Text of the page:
But Dr Michael said the technology behind uberveillance would eventually lead to a black box small enough to fit on a tiny microchip and implanted in our bodies.

This could also allow someone to be located in an emergency or for the identification of corpses after a large scale disaster or terrorist attack.

“This black box will then be a witness to our actual movements, words — perhaps even our thoughts —-and play a similar role to the black box placed in an aircraft,” he said.

He also predicted that microchip implants and their infrastructure could eliminate the need for e-passports, e-tags, and secure ID cards.

“Microchipping I think will eventually become compulsory in the context of identification within the frame of national security,” he said.

Although uberveillance was only in its early phases, Dr Michael’s wife, Katina Michael — a senior lecturer from UOW’s School of Information Systems and Technology — said the ability to track and identify any individual was already possible.

“Anyone with a mobile phone can be tracked to 15m now,” she said, pointing out that most mobile phone handsets now contained GPS receivers and radio frequency identification (RFID) readers.

“The worst scenario is the absolute loss of human rights,” she said.

Wisconsin, North Dakota and four other states in the US have already outlawed the use of enforced microchipping.

“Australia hasn’t got specific regulations addressing these applications,” she said.

“We need to address the potential for misuse by amending privacy laws to ensure personal data protection.”

Uberveillance has been nominated for Macquarie Dictionary’s Word of the Year 2008.

Barack Obama grants CIA permission to retain right to carry out renditions

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Forced removals: hundreds of terrorism suspects have been transferred by the US to prisons in countries with questionable human rights records.

The Times | Feb 2, 2009

By Tom Baldwin in Washington

The banner headlines greeting President Obama’s decision to close Guantánamo Bay and secret CIA prisons may have concealed how he has retained one of the most controversial weapons in the War on Terror.

Under executive orders signed on January 22, the CIA appears to have preserved its authority to carry out renditions – by which hundreds of terrorist suspects have been abducted and transferred to prisons in countries with questionable human rights records such as Egypt, Morocco or Jordan.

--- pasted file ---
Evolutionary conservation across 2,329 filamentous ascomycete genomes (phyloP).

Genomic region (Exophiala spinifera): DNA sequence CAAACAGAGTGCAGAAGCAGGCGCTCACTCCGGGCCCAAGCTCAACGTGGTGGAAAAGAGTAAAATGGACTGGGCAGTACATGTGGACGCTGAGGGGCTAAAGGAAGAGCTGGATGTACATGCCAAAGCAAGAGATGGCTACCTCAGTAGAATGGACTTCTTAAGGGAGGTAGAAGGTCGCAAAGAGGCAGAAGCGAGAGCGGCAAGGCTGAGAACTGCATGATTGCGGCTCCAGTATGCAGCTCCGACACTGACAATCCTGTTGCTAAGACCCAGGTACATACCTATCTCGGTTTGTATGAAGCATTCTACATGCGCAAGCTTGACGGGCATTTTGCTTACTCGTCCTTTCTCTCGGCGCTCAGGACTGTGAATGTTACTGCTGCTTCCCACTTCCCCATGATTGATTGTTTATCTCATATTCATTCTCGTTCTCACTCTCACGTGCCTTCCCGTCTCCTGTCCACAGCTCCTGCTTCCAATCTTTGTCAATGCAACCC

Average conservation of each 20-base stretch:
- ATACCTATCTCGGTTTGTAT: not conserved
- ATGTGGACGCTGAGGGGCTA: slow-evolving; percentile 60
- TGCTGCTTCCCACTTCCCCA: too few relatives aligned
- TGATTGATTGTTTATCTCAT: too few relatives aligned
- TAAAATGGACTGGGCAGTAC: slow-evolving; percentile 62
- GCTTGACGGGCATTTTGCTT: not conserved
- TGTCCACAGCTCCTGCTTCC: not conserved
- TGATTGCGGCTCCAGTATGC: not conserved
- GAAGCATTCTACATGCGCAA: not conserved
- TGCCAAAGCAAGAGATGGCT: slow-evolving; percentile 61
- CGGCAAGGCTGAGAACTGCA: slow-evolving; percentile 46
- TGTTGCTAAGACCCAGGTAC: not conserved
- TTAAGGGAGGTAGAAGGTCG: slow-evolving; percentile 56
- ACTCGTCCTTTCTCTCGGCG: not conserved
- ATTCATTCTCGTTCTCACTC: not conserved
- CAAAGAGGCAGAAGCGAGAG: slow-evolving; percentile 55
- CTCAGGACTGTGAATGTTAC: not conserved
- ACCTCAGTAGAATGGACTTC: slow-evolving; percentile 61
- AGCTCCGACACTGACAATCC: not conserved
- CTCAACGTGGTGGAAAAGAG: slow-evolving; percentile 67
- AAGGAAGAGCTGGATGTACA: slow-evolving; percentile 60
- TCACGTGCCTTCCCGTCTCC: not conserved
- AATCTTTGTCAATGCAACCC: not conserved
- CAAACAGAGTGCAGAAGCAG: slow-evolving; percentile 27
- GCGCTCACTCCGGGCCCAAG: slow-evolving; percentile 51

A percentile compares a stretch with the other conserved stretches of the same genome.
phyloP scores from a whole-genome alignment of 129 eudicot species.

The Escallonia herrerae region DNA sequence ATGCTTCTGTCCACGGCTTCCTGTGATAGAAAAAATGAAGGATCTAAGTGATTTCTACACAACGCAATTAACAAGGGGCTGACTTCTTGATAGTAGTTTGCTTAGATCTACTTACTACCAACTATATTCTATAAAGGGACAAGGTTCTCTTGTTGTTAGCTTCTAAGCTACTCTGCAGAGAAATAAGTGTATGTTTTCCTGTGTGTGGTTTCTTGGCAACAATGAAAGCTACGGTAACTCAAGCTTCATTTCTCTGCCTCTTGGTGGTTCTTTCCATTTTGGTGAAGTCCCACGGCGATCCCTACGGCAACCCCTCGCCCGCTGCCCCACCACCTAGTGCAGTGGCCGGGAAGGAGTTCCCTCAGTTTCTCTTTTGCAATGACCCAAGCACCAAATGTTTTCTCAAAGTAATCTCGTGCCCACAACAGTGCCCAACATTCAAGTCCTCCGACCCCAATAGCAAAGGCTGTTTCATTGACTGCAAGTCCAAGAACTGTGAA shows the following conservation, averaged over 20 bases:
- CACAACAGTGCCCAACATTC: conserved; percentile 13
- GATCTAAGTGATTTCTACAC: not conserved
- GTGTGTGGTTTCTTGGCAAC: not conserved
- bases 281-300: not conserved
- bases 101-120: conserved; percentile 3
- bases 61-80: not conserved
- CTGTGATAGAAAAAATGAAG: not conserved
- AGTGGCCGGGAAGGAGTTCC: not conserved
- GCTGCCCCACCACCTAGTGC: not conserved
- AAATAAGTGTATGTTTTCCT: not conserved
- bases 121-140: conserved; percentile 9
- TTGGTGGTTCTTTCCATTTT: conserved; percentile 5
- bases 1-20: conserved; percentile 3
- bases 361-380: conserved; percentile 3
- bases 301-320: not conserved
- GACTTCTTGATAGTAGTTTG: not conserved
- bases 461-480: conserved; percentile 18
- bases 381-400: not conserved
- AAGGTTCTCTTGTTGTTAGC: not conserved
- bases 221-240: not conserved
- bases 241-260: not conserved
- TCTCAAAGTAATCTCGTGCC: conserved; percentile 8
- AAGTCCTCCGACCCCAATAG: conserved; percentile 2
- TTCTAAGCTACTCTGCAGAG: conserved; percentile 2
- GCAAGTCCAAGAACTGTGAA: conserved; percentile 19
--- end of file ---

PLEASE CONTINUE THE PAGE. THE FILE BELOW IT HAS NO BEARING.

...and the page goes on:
The measure, disclosed by the Los Angeles Times yesterday, gives some indication of how Mr Obama’s promise of change may be slower to be realised than once hoped, with the new Administration coming under concerted attack across a range of issues.

These include efforts to get bipartisan backing for a near-$900 billion (£620 billion) economic stimulus programme and the choice for Health Secretary of Tom Daschle, whose failure to pay back taxes has jarred with pledges to restore ethical government.

An Administration official was quoted yesterday defending rendition. “Obviously you need to preserve some tools. You still have to go after the bad guys,” said the official. “It is controversial in some circles. But if done within certain parameters, it is acceptable.”

The European Parliament has condemned renditions, some of which have involved flights with stopovers in British territory, as illegal under international law.

In the executive orders the President signed on January 22, he merely promised a review of rendition policy, with the aim of ensuring that suspects were not sent to other countries “to face torture”. Dianne Feinstein, the Democratic chairwoman of the Senate Intelligence Committee, suggested yesterday that suspects would be held only temporarily in foreign prisons, but added: “The finer points of it have to be fleshed out.”

Clive Stafford Smith, the director of Reprieve, the British human rights group, said: “Western liberals are totally deluded at the moment. Like George Bush, who declared ‘mission accomplished’ on Iraq six years ago, they need to realise that the job is far from done. I believe that Obama’s heart is in the right place but he is surrounded by people in the US intelligence and military who don’t want either themselves or their policies subjected to too much scrutiny.”

Claude Moraes, the Labour MEP who was part of the European committee investigating CIA renditions, said it was hard to criticise Mr Obama because he had “god-like status at the moment”, adding: “We should be pleased he has closed Guantánamo and acknowledged the existence of the secret CIA prisons. But if he’s going to complete the change, he must see that rendition is part of the package. I have heard testimony from people who have clearly been tortured in Egypt and Jordan. To deposit people in those prisons still speaks volumes about American foreign policy.”

Mr Obama, who has disappointed liberal activists by his reluctance to order investigations into alleged illegal acts carried out in the name of national security by the Bush Administration, also knows he must brace a war-weary public for a build-up of the battle against the Taleban and al-Qaeda.

His primary focus, however, remains domestic affairs, with the Senate preparing to debate the economic stimulus Bill today amid warnings that there is scant support from Republicans. Last night Mr Obama was hosting a party to watch the Super Bowl at the White House with senior congressmen from both sides of the aisle in the hope of restoring some bipartisan lustre. This week he is also expected to nominate the Republican Senator Judd Gregg as Commerce Secretary.

Last week, however, he failed to win a single Republican vote for the stimulus package in the House of Representatives. And Senator Jon Kyl, a senior Republican, told Fox News yesterday that conservatives were becoming angry at the vast – and potentially wasteful – public spending proposed.

Mr Kyl was among a number of Republicans asking yesterday how Mr Daschle failed to inform Mr Obama’s team about a failure to pay $128,203 in back taxes until a few weeks ago, when the Health Secretary-designate had been aware of the mistake as far back as June 2008.

Mr Obama’s half-brother George has insisted that he is not a drug user, after being arrested but then released for alleged marijuana possession in a Kenyan slum. He spent two hours in a police cell before being set free on Saturday.

Illinois experiences colder-than-usual January

THE SOUTHERN | Jan 31, 2009